Being Responsible With Credit After Bankruptcy

July 10, 2012 by  Filed under: Bankruptcy 

For many people who have come out on the other side of bankruptcy, the overall life improvement is tremendous. They are experiencing freedom once more. They no longer have to fear collectors constantly harassing them; they can make financial choices independent of other financial institutions. The benefits go on!

However, one subject that can be difficult to handle for those who are transitioning into life after bankruptcy is credit. In some cases, it was poor use of credit that landed the person in bankruptcy in the first place. If so, that can make borrowed money a particularly troubling subject.

Handling Credit Responsibly

There are a few things you need to know that can ensure you implement good credit practices in the future. If you pay attention to these helpful tips, you’ll be well on your way to enjoying a life of responsible credit that is bankrupt-free!

  • Have more than one credit card, but only use one regularly. When you have more credit than you actually use, it helps your credit score tremendously. If you have $500 in credit and use $450, it doesn’t reflect well on your credit score – even if you pay off your entire balance every month. Additionally, the less you use a card, the more likely you’ll be careful with your spending habits!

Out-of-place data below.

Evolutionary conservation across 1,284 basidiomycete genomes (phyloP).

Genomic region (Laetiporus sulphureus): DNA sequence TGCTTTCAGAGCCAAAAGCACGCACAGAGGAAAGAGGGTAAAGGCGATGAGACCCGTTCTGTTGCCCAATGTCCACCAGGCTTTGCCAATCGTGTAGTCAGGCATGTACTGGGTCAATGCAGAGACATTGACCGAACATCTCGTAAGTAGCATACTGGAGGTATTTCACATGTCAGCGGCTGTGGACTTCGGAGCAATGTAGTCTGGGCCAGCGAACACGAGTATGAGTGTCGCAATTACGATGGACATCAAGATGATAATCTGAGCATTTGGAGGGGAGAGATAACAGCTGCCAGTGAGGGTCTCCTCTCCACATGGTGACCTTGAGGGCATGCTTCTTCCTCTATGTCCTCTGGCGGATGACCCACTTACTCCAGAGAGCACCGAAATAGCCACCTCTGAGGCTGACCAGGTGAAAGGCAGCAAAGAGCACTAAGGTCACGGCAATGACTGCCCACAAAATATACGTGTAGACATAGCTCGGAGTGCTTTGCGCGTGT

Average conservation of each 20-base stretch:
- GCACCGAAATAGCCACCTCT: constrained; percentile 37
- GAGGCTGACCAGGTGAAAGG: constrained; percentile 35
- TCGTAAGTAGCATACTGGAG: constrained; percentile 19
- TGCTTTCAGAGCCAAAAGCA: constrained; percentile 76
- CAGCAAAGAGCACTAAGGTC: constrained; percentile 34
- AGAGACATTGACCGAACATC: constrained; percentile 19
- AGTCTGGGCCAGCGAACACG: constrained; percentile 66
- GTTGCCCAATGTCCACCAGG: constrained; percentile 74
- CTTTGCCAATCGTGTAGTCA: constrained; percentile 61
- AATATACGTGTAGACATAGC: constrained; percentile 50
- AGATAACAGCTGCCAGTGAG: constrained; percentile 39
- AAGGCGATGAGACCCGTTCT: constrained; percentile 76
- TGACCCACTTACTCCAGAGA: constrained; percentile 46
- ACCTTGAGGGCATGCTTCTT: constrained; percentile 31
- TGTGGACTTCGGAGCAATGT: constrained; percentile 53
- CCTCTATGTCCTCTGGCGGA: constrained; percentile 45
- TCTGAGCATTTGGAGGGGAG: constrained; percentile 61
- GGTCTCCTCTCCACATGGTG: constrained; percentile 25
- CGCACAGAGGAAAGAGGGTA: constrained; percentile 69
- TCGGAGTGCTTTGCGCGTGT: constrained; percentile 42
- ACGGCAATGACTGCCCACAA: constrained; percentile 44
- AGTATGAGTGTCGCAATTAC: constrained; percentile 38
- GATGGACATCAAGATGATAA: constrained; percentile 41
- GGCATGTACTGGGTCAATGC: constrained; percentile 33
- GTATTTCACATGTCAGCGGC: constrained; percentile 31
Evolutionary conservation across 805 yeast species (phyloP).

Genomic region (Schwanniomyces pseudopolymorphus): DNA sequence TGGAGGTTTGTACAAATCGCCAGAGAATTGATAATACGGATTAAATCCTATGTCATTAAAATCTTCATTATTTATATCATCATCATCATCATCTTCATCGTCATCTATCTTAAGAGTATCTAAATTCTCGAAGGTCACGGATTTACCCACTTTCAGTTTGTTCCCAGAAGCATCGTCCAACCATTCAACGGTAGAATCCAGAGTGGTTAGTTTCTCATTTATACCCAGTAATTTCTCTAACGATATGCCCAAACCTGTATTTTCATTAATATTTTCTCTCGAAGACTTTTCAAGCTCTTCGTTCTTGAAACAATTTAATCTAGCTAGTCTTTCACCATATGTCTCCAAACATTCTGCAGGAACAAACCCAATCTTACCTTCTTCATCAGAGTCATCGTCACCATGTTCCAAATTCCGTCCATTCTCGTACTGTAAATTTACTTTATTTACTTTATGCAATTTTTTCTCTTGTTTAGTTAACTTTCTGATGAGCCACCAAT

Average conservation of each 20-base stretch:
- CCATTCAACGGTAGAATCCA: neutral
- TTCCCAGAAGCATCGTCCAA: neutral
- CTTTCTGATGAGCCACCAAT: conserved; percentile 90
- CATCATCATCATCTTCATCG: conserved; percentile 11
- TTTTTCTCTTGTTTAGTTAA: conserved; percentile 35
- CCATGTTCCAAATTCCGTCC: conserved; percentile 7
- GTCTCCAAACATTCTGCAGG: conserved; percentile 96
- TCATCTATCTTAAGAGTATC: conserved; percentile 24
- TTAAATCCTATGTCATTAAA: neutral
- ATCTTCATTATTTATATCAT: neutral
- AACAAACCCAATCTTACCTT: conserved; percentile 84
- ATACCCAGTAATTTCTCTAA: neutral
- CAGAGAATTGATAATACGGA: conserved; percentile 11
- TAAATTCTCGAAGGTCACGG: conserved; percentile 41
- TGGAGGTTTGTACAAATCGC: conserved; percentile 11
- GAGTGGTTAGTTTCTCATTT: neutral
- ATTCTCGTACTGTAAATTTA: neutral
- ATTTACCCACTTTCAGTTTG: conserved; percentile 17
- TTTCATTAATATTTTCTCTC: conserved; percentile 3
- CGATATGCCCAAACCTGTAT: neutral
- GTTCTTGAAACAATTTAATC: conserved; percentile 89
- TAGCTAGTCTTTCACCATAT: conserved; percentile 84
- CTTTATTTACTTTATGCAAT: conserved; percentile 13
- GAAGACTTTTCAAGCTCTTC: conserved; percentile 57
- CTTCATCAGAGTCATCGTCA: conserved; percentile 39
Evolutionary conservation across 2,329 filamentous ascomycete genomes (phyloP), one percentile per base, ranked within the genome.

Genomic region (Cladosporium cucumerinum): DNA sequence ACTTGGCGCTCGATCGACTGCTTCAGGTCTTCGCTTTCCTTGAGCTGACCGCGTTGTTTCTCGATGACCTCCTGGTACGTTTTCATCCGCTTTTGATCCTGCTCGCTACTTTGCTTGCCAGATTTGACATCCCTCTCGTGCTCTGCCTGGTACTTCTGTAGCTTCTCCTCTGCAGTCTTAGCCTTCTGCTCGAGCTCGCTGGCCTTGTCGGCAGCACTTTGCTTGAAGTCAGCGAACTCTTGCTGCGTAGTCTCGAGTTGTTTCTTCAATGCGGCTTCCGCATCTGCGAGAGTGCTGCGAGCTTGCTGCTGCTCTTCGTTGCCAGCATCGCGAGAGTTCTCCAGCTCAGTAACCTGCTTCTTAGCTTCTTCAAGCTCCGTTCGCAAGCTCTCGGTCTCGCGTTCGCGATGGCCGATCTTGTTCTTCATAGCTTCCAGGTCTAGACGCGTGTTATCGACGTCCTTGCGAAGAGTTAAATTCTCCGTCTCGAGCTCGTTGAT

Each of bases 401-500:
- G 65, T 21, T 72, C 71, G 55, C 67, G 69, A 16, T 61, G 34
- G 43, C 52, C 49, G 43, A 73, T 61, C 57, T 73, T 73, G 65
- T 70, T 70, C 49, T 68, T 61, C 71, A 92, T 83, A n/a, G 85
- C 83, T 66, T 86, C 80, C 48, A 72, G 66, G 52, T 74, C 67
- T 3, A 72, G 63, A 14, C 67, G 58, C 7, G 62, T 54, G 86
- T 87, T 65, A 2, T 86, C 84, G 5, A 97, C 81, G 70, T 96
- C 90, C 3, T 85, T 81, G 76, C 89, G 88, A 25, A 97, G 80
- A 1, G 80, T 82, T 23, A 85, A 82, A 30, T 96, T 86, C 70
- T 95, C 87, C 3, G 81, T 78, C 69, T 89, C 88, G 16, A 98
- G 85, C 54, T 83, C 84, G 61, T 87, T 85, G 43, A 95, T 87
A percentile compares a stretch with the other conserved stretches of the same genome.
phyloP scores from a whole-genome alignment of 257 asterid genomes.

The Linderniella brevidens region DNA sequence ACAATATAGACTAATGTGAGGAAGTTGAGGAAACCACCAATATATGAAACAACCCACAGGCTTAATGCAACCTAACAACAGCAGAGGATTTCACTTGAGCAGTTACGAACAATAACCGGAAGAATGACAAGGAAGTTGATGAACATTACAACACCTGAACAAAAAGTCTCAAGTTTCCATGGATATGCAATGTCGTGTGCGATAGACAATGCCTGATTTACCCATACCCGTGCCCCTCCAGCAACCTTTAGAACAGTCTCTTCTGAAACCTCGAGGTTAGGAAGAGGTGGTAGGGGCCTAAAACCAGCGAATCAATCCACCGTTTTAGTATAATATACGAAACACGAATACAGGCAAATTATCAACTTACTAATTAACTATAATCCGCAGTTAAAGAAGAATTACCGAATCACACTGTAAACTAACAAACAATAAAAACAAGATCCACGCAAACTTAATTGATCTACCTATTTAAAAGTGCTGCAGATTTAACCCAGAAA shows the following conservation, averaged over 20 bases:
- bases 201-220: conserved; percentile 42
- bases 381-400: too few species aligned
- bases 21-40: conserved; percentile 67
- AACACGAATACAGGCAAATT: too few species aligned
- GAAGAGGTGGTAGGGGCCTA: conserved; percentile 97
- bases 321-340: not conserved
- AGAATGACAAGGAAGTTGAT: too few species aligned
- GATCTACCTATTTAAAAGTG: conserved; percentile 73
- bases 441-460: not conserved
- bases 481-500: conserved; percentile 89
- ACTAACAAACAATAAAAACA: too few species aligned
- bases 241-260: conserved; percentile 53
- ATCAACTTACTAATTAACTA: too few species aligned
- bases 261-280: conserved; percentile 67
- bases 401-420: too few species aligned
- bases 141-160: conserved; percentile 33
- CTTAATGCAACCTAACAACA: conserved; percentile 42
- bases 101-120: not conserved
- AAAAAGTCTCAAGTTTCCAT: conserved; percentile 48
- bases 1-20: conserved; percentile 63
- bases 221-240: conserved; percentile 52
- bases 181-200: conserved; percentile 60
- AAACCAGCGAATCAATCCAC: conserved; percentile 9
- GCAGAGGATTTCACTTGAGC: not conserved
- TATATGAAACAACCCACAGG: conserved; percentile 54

• Budget well. When you create a budget and commit yourself to it, it’s virtually impossible to incur more charges than you can afford to pay. But, you’ve got to stick with that budget!
  • Don’t shop with a credit card. Yes, it’s a good idea to have a card, and use it, but leave it at home. Use your card for paying bills – not for going out to the store. If you don’t carry a card around, obviously you’re going to use it much less frequently.
  • Work hard on building your credit score, but remember: in this post-bankruptcy time, your primary focus is not on building credit, but on staying debt-free! So, while you’re building your credit score, you should never take out loans that you don’t need just for the purpose of boosting your score. This can be a dangerous practice for someone who is coming out of bankruptcy!

Following these tips can help you transition into life after bankruptcy. Credit isn’t an entirely bad thing. Though it may have been demonized by those who were involved in your bankruptcy experience, you have to remember that a responsible use of credit is a good and healthy thing!

John understands that financial hardships can affect honest, hard-working people. His area of expertise is bankruptcy law and aims to provide all his clients with the fresh start they are looking for. His business philosophy is guided by one thing, helping people get back on track. As a Denver bankruptcy attorney his practice has given him the opportunity to directly impact the lives of many people.

Article Source:

Speak Your Mind

Tell us what you're thinking...
and oh, if you want a pic to show with your comment, go get a gravatar!

You must be logged in to post a comment.

Prev Post:
Next Post: